DR. TYSON: Well, the first thing to say is your question points out an important fact that needs to be kept in mind when talking about interest rates all the time. And that is that interest rate changes today -- you don't really begin to see their effects on economic performance until significant number of months later; really, nine to 12 months later. So we really -- at this point, it's hard to -- when we talk about interest rates we have to think ahead like that, and think where do we think the economy is going to be at that point.
On the issue of long-term interest rates, let me say it is the case that if you look at the increase in long-term interest rates that has occurred relative to the increase in short-term interest rates that has occurred from the beginning of this year, the increase in long-term interest rates is a lot larger than would have been predicted by other comparable periods in U.S. economic history -- or would be predicted on the basis of econometric analysis.
Many forecasters actually speculate that that might mean at some point later in this year there might be some easing of longterm interest rates. I think it's -- I said many forecasters actually are speculating with the possibility that long-term interest rates by year's end may be somewhat lower than they are right now. I think one should keep in mind that it is probably unwise to take one day's long-term interest rate and project it out through the end of the year without thinking about the various factors that might cause it to change between now and then.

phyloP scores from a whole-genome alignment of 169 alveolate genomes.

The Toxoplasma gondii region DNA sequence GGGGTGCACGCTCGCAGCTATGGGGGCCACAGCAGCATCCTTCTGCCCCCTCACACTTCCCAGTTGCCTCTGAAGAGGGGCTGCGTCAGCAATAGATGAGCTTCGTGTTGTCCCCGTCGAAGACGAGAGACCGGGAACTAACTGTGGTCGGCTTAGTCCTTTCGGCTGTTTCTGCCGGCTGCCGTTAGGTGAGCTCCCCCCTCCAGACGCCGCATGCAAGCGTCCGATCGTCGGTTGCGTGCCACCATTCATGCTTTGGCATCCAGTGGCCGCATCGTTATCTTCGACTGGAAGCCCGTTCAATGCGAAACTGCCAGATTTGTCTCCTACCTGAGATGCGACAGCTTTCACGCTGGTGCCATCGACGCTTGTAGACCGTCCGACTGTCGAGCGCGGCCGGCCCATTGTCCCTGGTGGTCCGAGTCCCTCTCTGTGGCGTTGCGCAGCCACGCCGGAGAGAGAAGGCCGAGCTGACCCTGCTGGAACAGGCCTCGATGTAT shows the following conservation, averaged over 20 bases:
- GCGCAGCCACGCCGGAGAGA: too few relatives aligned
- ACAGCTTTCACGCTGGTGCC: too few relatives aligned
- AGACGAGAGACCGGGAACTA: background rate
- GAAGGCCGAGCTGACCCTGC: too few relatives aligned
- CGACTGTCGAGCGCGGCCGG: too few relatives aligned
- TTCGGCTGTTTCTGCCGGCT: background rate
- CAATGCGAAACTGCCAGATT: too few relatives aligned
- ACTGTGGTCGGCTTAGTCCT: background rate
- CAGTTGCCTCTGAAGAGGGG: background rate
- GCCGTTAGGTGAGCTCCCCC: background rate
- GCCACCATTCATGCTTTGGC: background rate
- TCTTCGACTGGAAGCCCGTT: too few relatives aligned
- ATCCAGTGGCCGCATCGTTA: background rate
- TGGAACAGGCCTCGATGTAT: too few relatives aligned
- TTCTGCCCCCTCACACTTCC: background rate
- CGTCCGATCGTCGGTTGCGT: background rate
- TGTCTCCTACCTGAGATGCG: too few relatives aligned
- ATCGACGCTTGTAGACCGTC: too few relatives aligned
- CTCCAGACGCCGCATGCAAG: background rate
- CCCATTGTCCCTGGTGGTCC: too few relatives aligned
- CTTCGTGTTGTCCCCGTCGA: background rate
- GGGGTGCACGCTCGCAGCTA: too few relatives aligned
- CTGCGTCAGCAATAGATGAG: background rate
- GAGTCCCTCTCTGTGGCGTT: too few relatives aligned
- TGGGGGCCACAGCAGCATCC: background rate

Q: But clearly, long-term rates -- at least at the 30 year level and now also at the 10 year level -- have been above seven percent now for more than just a day. Is that going to have some kind of a slow-down effect several months from now on things like housing and --
DR. TYSON: It's really the answer I just gave, which is, by themselves, higher long-term interest rates would exercise a slowing affect on the economy. You have to hold that against the possibility that the momentum in the economy is greater than anticipated, and when those two things come together, they offset one another and you end up with a growth for the year of about 3 percent.
Q: Given the rosy picture you present today, was the Senate right last year in killing the economic stimulus package?
DR. TYSON: Now, I've answered this here before, and I think that the answer that I've used is the answer that I think is the correct one. The stimulus package was an insurance package. When you buy insurance, you're insuring yourself against a risk. You're not sure that the risk will be realized.